Connington’s narrator is an expert in factory efficiency named Flint, a man whose professional life revolves around graphs and hard, material facts. Yet Flint not only succumbs to Nordenholt’s personal magnetism — he also falls in love with Elsa, his hero’s idealistic, highly empathetic niece and secretary. Like everyone outside the Nitrogen Zone’s inner circle, Elsa believes that all the frenetic research is aimed at the common good and that her revered uncle will somehow save all of Britain’s population. The book’s numerous moral complexities come to the fore when Elsa finally learns the truth.
While reading “Nordenholt’s Million,” I was frequently reminded of the Cold War’s classic Fallout Shelter question: If you and your family are bunkered down with just enough food to weather a nuclear blast, what do you do when your panic-stricken neighbors come pleading for refuge? Would you let them in? Or do you threaten to shoot? In Connington’s novel, the king and queen choose to stay in the South and perish with the bulk of their people. Is that the right moral course? Or mere foolishness?
Certainly, Nordenholt’s methods can be revolting, though he justifies them as rational and appropriate to an apocalyptic emergency. To protect the Clyde Valley’s saving remnant, he spreads false information that a deadly plague has ravaged that community and is now threatening the entire country. Thoroughly frightened, the South’s already starving people self-isolate in their homes, where they die alone. When a subversive faction threatens the Nitrogen Zone’s stability, Nordenholt orders its leaders mowed down by machine-gun fire. In one harrowing chapter, clearly meant to recall Dante’s journey through hell, Flint tours London during its last days. There he finds skeletons massed outside pubs and churches, widespread cannibalism, pyromania, orgies, the corruption of the once good and beautiful into creatures of sadistic brutishness, wolf-pack gangs ruling the streets, and everywhere violence and madness.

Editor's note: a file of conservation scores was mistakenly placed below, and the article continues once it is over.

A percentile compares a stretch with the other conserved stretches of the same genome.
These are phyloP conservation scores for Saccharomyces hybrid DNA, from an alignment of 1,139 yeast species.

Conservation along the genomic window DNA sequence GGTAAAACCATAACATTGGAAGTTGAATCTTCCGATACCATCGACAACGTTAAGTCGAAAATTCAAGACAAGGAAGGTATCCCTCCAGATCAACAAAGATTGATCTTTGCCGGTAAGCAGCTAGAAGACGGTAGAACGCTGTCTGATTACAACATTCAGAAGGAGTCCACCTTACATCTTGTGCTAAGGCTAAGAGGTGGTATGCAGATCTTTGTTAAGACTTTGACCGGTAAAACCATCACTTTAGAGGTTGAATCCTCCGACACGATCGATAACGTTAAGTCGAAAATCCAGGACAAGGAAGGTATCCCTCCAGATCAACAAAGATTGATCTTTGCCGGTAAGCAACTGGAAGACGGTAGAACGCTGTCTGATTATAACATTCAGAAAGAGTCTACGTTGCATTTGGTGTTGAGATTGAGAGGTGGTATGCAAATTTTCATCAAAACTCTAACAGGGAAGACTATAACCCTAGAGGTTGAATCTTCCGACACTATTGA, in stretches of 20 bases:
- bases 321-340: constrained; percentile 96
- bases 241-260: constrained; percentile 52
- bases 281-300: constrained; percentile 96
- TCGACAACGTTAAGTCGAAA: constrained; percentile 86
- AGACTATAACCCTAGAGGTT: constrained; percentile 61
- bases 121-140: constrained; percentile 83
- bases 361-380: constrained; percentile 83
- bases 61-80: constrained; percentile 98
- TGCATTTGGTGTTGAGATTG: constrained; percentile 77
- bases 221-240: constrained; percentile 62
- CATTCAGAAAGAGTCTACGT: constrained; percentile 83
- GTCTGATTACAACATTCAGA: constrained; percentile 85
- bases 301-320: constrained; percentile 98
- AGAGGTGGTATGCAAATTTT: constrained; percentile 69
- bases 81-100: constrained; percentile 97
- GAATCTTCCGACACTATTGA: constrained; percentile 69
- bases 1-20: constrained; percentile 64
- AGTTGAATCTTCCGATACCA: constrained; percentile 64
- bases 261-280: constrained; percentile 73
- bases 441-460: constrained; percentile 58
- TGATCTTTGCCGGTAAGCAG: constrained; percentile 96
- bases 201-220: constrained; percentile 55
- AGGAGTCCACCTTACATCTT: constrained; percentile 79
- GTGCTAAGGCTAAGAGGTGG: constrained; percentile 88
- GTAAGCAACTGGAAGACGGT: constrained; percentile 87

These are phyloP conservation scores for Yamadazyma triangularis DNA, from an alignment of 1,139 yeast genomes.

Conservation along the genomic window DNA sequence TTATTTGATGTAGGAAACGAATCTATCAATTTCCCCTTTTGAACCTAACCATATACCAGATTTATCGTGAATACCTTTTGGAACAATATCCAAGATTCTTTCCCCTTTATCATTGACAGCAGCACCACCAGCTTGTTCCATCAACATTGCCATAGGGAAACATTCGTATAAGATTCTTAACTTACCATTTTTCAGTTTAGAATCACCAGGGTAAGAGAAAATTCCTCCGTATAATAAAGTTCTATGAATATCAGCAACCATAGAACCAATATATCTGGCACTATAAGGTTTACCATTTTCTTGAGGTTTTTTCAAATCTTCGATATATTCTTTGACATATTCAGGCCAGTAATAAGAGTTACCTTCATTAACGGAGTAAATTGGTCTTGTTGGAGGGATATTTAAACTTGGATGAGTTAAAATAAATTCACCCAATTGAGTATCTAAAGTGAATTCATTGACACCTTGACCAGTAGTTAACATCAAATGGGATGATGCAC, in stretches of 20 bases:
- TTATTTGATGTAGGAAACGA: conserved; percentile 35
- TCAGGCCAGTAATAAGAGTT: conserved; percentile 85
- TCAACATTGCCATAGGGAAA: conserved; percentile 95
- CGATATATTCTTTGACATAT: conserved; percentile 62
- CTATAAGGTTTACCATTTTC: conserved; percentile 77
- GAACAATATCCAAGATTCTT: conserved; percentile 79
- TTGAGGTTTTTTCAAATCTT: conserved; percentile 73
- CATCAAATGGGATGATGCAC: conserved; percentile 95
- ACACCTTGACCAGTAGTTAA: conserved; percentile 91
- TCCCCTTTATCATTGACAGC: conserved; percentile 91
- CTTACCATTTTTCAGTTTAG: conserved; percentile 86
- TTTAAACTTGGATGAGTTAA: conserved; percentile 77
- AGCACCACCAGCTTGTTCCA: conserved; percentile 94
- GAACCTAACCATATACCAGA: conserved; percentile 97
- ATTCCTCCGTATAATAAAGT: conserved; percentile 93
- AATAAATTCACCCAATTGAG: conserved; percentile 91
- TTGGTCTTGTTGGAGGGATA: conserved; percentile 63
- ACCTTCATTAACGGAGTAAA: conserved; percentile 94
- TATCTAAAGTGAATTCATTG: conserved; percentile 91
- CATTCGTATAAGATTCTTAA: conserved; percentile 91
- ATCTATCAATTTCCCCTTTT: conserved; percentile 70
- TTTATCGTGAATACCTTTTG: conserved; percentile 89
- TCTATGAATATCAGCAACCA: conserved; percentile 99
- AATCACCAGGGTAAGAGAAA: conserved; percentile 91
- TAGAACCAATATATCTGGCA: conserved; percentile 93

J.J. Connington was the pen name of Alfred Walter Stewart (1880-1947), a research chemist who wrote on the side, mainly detective novels. “Nordenholt’s Million” was his first book and his only work of speculative, idea-driven fiction. Today, it might prompt comparison with the miniseries “Chernobyl” or Ayn Rand’s “Atlas Shrugged.”
Though clearly wanting the reader to approve of Nordenholt and his survivalist mission, Connington never shies away from showing its human costs — the disregard for democratic institutions, the disdain for the working classes, the coldly dispassionate acceptance of horrific suffering.
And there let me stop, even though Connington’s provocative and suspenseful novel includes much more than I’ve touched on in this partial precis. Will Nordenholt ultimately save his chosen people from this global biological catastrophe? Will the brown Earth ever be green again? Make your best guess — or just read the book.
Michael Dirda reviews books for Style every Thursday.
By J. J. Connington
Dover. 256 pp. Paperback. $12.95